Bergamo Municipality, Confindustria Bergamo and GAMeC have presented the winning projects and designers of the contest for the design of two squares in the city of Bergamo: Piazza della Libertà and the square in front of the new Confindustria headquarters at Kilometro Rosso.

The projects are fully supported by Confindustria Bergamo, reflecting the company’s desire to support the Bergamo community through the creation of inclusive, sustainable and harmoniously integrated places for meeting and socializing in the city context, which are also linked to the values of innovation and industriousness, the core of both the mission of Confindustria Bergamo and that of Bergamo Brescia Italian Capital of Culture 2023.

The Piazza Libertà installation has been inaugurated in January 2023, to coincide with the opening of the celebrations for Bergamo Brescia Italian Capital of Culture. The installation of the square at Kilometro Rosso, on the other hand, is scheduled for spring 2023.

The contests, launched in July, involved 12 international and Italian designers. From these, the two winning designs were selected, chosen to create an ideal bridge between the city center and its suburbs, between the historic and representative urban core and the current innovation and industry hub.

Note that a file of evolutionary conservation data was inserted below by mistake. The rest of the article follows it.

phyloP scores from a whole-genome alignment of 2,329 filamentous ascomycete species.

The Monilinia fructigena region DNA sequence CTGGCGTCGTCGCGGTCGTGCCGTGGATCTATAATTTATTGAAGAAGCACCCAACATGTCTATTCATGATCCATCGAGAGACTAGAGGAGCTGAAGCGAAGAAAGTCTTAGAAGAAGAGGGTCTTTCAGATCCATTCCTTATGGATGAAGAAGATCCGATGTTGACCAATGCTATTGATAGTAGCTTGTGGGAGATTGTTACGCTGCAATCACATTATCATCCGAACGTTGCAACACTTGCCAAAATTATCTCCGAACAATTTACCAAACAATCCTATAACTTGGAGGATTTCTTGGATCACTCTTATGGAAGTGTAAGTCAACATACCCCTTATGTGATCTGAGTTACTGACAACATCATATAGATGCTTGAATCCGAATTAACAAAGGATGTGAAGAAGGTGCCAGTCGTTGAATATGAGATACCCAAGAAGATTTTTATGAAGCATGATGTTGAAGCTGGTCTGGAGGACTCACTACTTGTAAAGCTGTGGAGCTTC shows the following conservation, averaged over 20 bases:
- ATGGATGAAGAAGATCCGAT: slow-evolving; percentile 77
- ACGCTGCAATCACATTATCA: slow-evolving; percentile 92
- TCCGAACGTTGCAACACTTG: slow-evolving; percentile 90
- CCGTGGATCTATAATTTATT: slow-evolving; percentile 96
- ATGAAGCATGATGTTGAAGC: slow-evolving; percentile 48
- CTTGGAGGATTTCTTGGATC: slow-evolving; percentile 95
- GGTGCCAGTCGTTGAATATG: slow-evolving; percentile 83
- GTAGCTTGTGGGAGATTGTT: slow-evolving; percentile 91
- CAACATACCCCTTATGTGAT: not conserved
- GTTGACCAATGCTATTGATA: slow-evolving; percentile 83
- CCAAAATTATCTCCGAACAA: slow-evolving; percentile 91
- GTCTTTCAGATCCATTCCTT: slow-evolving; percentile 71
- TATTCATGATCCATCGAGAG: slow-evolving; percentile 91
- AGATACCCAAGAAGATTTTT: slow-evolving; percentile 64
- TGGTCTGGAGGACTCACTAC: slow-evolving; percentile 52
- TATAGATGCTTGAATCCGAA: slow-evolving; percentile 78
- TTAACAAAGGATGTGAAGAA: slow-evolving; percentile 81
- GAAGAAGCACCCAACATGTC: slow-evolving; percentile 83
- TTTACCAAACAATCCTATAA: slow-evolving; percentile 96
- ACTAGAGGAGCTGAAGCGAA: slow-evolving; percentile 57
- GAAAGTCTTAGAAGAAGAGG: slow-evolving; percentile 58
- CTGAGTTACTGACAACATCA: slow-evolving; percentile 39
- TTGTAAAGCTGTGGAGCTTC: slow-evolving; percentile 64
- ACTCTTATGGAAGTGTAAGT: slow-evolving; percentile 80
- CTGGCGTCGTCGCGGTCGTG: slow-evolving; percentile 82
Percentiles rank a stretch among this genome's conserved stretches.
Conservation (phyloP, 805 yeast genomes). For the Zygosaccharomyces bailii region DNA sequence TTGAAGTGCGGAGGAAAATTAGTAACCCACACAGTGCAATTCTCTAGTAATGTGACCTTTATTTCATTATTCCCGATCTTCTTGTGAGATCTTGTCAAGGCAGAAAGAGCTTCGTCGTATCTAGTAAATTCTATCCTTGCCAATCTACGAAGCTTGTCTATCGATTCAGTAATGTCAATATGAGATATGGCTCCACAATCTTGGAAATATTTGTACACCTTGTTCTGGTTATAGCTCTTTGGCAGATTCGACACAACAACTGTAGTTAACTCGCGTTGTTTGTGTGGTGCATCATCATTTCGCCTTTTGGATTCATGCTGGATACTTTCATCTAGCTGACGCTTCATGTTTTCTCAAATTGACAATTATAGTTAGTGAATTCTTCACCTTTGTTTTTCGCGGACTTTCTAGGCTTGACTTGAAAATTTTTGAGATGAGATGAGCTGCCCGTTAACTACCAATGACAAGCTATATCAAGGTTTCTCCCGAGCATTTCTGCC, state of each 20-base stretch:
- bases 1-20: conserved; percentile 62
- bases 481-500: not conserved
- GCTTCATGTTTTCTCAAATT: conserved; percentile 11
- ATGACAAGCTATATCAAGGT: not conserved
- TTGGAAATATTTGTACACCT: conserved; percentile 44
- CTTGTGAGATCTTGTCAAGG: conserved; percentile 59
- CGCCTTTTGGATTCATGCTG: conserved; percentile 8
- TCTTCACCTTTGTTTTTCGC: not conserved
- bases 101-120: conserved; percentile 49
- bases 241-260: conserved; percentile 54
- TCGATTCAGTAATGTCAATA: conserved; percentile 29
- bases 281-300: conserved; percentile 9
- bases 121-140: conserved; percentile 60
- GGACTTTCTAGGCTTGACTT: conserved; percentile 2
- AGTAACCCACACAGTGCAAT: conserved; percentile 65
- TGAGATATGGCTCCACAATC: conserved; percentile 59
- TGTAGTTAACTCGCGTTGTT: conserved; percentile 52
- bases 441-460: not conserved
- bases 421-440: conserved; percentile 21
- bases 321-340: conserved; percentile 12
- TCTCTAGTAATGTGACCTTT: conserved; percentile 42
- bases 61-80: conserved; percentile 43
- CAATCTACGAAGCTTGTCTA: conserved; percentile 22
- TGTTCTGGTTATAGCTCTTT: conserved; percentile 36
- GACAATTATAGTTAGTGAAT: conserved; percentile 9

The project that dresses Piazza della Libertà with a temporary intervention oriented to interpret the theme of the Italian Capital of Culture, La Città Illuminata (The Enlightened City) is Lights On, by Greek designers Objects of Common Interest.

The project was selected by the commission for its ability to combine the iconic character of the sculptural element––the luminous sign that interacts with the facade of the Palazzo della Libertà and recalls the values of the Enlightened City on which the Bergamo Brescia Italian Capital of Culture project is based––with a need for community participation, going on to create a welcoming and functional space for all the people who will experience the square in this year of celebrations.

The project that will transform the entrance space to the Confindustria Bergamo headquarters inside Kilometro Rosso Innovation District is Pioppeto, by the Salottobuono architecture studio founded by Matteo Ghidoni. The revamped square will be dedicated to the concept of Industriosa Natura (Industrious Nature), chosen by Confindustria Bergamo to tell the story of its willingness in promoting development that is attentive to issues of ecology and sustainability, and in its ability to be guided by an innovative, dynamic and creative outlook.